Mike Brodie's life, when narrated by an outsider, seems a lot like free association — where one thing leads to the next, leads to the next, etc.
Before he discovered trains, Brodie was bagging groceries in Pensacola, Fla., and really into BMX. Then he met a girl. She worked at the Chinese restaurant in the same strip mall and, he says, "she was like a punk rocker."
Many office workers will tell you that proximity to a vending machine is both a blessing and a curse.
A walk to the automated food dispenser takes all of 11 seconds for me. It can be a welcome break from hours in front of a computer, or an antidote to absurd deadlines or gnawing hunger pains. But of course, the sugary, salty contents also shout at you, interrupting your writing and editing, in less dire situations — especially when they're so close by.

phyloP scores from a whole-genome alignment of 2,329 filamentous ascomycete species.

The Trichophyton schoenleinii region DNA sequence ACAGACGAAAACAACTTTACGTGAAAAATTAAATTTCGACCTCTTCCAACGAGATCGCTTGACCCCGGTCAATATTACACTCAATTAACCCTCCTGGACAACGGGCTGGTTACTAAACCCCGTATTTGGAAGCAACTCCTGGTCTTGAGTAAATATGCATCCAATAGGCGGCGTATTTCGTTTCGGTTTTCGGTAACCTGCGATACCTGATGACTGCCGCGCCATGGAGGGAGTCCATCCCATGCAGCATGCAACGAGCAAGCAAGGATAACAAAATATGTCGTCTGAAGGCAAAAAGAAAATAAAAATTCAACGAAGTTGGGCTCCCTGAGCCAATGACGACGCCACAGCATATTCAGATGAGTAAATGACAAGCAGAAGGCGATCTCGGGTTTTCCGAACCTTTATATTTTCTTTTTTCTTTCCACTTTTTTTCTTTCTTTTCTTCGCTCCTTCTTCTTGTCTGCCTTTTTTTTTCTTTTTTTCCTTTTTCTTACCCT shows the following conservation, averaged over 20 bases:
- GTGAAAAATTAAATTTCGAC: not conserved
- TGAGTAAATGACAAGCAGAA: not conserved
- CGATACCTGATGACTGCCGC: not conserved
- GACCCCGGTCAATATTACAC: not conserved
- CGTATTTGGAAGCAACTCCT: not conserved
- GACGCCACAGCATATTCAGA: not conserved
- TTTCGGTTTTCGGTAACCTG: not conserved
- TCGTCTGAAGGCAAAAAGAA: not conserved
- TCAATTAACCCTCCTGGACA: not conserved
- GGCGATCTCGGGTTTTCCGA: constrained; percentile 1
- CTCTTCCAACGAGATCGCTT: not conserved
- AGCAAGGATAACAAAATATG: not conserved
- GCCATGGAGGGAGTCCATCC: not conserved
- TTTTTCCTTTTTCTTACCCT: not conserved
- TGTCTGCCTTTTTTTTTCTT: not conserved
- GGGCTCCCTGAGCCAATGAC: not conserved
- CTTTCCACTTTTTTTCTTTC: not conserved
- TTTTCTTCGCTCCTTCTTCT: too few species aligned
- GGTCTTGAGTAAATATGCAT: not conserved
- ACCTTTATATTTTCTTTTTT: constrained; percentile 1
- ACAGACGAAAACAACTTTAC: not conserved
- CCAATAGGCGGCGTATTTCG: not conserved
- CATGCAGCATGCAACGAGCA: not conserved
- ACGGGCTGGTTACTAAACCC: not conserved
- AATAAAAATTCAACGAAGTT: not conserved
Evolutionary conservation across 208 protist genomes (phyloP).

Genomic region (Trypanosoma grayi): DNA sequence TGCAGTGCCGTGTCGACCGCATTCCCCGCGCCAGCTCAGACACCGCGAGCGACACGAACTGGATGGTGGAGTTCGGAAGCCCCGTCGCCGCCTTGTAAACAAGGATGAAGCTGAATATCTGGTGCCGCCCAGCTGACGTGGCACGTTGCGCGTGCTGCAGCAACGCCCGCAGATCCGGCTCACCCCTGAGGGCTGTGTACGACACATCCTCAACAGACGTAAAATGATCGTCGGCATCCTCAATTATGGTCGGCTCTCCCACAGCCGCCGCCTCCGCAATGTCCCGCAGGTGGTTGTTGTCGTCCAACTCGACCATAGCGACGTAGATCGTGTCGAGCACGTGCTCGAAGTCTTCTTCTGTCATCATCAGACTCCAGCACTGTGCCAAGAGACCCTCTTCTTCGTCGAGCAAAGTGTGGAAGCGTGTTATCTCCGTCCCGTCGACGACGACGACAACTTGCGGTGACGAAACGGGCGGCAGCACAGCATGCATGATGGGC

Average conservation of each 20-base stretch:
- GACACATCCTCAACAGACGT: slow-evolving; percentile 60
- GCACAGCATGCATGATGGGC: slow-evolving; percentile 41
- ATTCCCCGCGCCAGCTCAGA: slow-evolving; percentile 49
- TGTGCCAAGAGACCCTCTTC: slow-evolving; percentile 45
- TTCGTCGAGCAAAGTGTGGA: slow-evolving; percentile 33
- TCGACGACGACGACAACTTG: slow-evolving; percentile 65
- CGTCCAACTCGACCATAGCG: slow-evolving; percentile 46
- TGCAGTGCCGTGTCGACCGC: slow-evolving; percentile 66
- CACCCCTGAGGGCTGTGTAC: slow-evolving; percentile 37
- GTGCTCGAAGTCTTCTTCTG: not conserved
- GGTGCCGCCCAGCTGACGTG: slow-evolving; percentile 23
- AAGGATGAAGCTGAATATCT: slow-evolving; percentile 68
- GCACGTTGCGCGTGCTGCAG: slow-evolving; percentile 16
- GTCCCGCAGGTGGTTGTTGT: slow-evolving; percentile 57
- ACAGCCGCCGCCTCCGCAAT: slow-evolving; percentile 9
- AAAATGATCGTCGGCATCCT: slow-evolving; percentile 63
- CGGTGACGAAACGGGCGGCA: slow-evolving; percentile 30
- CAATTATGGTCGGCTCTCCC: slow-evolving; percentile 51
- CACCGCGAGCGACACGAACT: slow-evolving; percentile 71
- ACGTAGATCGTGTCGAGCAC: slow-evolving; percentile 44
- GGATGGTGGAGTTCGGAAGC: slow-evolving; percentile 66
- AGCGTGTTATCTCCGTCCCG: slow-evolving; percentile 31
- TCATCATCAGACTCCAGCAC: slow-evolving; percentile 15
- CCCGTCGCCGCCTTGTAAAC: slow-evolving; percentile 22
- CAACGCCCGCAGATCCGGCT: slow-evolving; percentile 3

Vermont became the first state to provide a glimpse, although an imperfect one, of how much individual health insurance might cost under the Affordable Care Act.
Rates made public there last week, while of limited relevance to the rest of the country because of the state's unusual insurance market, showed little change from current prices. The prices reassured health law supporters fearing headlines about sticker shock.
Mark Zuckerberg and other tech leaders in Silicon Valley are banding together to push for comprehensive immigration reform, the Facebook co-founder announced this week. But Zuckerberg has dabbled in politically charged matters in the past.